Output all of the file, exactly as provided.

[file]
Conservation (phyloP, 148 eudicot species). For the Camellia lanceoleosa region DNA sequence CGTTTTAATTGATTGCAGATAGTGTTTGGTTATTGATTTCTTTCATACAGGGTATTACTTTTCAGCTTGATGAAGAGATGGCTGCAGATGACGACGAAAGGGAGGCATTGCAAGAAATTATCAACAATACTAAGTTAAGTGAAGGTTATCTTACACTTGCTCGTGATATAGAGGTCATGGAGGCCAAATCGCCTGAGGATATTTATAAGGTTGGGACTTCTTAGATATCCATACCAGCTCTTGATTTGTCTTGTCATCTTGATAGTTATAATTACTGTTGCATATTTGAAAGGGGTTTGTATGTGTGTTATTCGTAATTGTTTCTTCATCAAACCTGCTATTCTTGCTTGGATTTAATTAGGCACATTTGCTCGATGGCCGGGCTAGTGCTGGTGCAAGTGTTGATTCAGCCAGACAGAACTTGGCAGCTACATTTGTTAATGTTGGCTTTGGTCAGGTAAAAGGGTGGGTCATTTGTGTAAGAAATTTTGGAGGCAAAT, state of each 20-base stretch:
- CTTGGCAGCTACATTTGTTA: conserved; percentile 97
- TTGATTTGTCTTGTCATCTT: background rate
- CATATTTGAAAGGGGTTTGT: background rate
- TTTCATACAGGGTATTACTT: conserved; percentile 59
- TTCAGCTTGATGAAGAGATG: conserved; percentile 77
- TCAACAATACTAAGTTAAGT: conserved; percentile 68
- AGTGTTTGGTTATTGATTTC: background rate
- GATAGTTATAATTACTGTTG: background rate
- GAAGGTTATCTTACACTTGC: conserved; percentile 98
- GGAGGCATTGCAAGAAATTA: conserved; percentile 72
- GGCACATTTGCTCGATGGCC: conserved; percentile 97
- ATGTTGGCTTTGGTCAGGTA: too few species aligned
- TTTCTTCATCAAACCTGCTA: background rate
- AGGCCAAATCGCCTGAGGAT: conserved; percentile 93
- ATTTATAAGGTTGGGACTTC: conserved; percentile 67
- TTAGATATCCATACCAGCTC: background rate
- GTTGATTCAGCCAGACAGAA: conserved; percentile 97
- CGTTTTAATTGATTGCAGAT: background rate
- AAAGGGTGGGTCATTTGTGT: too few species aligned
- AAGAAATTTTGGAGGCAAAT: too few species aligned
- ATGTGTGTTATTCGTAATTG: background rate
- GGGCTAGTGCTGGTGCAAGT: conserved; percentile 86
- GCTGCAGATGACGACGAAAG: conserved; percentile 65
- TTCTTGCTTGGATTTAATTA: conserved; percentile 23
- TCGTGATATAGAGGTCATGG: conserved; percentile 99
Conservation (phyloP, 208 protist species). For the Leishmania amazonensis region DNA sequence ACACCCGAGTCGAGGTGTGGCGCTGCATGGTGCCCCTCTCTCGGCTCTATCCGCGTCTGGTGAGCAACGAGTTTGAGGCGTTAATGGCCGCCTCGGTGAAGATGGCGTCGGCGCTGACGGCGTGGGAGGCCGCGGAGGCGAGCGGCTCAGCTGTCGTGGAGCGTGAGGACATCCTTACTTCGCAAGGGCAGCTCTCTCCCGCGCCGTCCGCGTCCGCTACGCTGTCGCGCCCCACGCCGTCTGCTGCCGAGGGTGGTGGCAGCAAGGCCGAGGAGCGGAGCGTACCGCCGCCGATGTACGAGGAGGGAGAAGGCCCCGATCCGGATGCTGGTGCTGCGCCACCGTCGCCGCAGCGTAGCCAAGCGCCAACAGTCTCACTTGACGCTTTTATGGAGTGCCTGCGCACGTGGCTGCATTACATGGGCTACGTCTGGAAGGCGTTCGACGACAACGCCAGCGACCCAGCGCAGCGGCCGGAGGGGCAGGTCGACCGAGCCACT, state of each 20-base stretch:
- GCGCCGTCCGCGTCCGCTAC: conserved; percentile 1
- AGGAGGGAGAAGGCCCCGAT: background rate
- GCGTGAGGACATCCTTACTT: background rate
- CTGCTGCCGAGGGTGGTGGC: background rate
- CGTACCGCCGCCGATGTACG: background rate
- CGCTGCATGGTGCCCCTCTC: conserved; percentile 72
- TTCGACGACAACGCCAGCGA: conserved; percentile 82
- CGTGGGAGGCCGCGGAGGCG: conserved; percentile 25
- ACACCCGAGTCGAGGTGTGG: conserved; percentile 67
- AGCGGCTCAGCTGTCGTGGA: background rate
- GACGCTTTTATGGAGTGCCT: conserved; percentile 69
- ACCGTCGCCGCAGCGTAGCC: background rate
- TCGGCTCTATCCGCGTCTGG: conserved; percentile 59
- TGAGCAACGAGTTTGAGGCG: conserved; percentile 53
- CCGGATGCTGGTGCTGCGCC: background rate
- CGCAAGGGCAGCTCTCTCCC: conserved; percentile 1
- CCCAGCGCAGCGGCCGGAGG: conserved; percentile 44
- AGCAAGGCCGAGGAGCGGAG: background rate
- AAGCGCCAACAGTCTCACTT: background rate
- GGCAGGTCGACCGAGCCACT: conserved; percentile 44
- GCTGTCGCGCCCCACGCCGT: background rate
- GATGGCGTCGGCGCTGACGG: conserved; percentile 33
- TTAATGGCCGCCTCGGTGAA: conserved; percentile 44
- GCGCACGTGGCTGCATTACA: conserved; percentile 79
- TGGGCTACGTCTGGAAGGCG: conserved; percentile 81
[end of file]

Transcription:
Conservation (phyloP, 148 eudicot species). For the Camellia lanceoleosa region DNA sequence CGTTTTAATTGATTGCAGATAGTGTTTGGTTATTGATTTCTTTCATACAGGGTATTACTTTTCAGCTTGATGAAGAGATGGCTGCAGATGACGACGAAAGGGAGGCATTGCAAGAAATTATCAACAATACTAAGTTAAGTGAAGGTTATCTTACACTTGCTCGTGATATAGAGGTCATGGAGGCCAAATCGCCTGAGGATATTTATAAGGTTGGGACTTCTTAGATATCCATACCAGCTCTTGATTTGTCTTGTCATCTTGATAGTTATAATTACTGTTGCATATTTGAAAGGGGTTTGTATGTGTGTTATTCGTAATTGTTTCTTCATCAAACCTGCTATTCTTGCTTGGATTTAATTAGGCACATTTGCTCGATGGCCGGGCTAGTGCTGGTGCAAGTGTTGATTCAGCCAGACAGAACTTGGCAGCTACATTTGTTAATGTTGGCTTTGGTCAGGTAAAAGGGTGGGTCATTTGTGTAAGAAATTTTGGAGGCAAAT, state of each 20-base stretch:
- CTTGGCAGCTACATTTGTTA: conserved; percentile 97
- TTGATTTGTCTTGTCATCTT: background rate
- CATATTTGAAAGGGGTTTGT: background rate
- TTTCATACAGGGTATTACTT: conserved; percentile 59
- TTCAGCTTGATGAAGAGATG: conserved; percentile 77
- TCAACAATACTAAGTTAAGT: conserved; percentile 68
- AGTGTTTGGTTATTGATTTC: background rate
- GATAGTTATAATTACTGTTG: background rate
- GAAGGTTATCTTACACTTGC: conserved; percentile 98
- GGAGGCATTGCAAGAAATTA: conserved; percentile 72
- GGCACATTTGCTCGATGGCC: conserved; percentile 97
- ATGTTGGCTTTGGTCAGGTA: too few species aligned
- TTTCTTCATCAAACCTGCTA: background rate
- AGGCCAAATCGCCTGAGGAT: conserved; percentile 93
- ATTTATAAGGTTGGGACTTC: conserved; percentile 67
- TTAGATATCCATACCAGCTC: background rate
- GTTGATTCAGCCAGACAGAA: conserved; percentile 97
- CGTTTTAATTGATTGCAGAT: background rate
- AAAGGGTGGGTCATTTGTGT: too few species aligned
- AAGAAATTTTGGAGGCAAAT: too few species aligned
- ATGTGTGTTATTCGTAATTG: background rate
- GGGCTAGTGCTGGTGCAAGT: conserved; percentile 86
- GCTGCAGATGACGACGAAAG: conserved; percentile 65
- TTCTTGCTTGGATTTAATTA: conserved; percentile 23
- TCGTGATATAGAGGTCATGG: conserved; percentile 99
Conservation (phyloP, 208 protist species). For the Leishmania amazonensis region DNA sequence ACACCCGAGTCGAGGTGTGGCGCTGCATGGTGCCCCTCTCTCGGCTCTATCCGCGTCTGGTGAGCAACGAGTTTGAGGCGTTAATGGCCGCCTCGGTGAAGATGGCGTCGGCGCTGACGGCGTGGGAGGCCGCGGAGGCGAGCGGCTCAGCTGTCGTGGAGCGTGAGGACATCCTTACTTCGCAAGGGCAGCTCTCTCCCGCGCCGTCCGCGTCCGCTACGCTGTCGCGCCCCACGCCGTCTGCTGCCGAGGGTGGTGGCAGCAAGGCCGAGGAGCGGAGCGTACCGCCGCCGATGTACGAGGAGGGAGAAGGCCCCGATCCGGATGCTGGTGCTGCGCCACCGTCGCCGCAGCGTAGCCAAGCGCCAACAGTCTCACTTGACGCTTTTATGGAGTGCCTGCGCACGTGGCTGCATTACATGGGCTACGTCTGGAAGGCGTTCGACGACAACGCCAGCGACCCAGCGCAGCGGCCGGAGGGGCAGGTCGACCGAGCCACT, state of each 20-base stretch:
- GCGCCGTCCGCGTCCGCTAC: conserved; percentile 1
- AGGAGGGAGAAGGCCCCGAT: background rate
- GCGTGAGGACATCCTTACTT: background rate
- CTGCTGCCGAGGGTGGTGGC: background rate
- CGTACCGCCGCCGATGTACG: background rate
- CGCTGCATGGTGCCCCTCTC: conserved; percentile 72
- TTCGACGACAACGCCAGCGA: conserved; percentile 82
- CGTGGGAGGCCGCGGAGGCG: conserved; percentile 25
- ACACCCGAGTCGAGGTGTGG: conserved; percentile 67
- AGCGGCTCAGCTGTCGTGGA: background rate
- GACGCTTTTATGGAGTGCCT: conserved; percentile 69
- ACCGTCGCCGCAGCGTAGCC: background rate
- TCGGCTCTATCCGCGTCTGG: conserved; percentile 59
- TGAGCAACGAGTTTGAGGCG: conserved; percentile 53
- CCGGATGCTGGTGCTGCGCC: background rate
- CGCAAGGGCAGCTCTCTCCC: conserved; percentile 1
- CCCAGCGCAGCGGCCGGAGG: conserved; percentile 44
- AGCAAGGCCGAGGAGCGGAG: background rate
- AAGCGCCAACAGTCTCACTT: background rate
- GGCAGGTCGACCGAGCCACT: conserved; percentile 44
- GCTGTCGCGCCCCACGCCGT: background rate
- GATGGCGTCGGCGCTGACGG: conserved; percentile 33
- TTAATGGCCGCCTCGGTGAA: conserved; percentile 44
- GCGCACGTGGCTGCATTACA: conserved; percentile 79
- TGGGCTACGTCTGGAAGGCG: conserved; percentile 81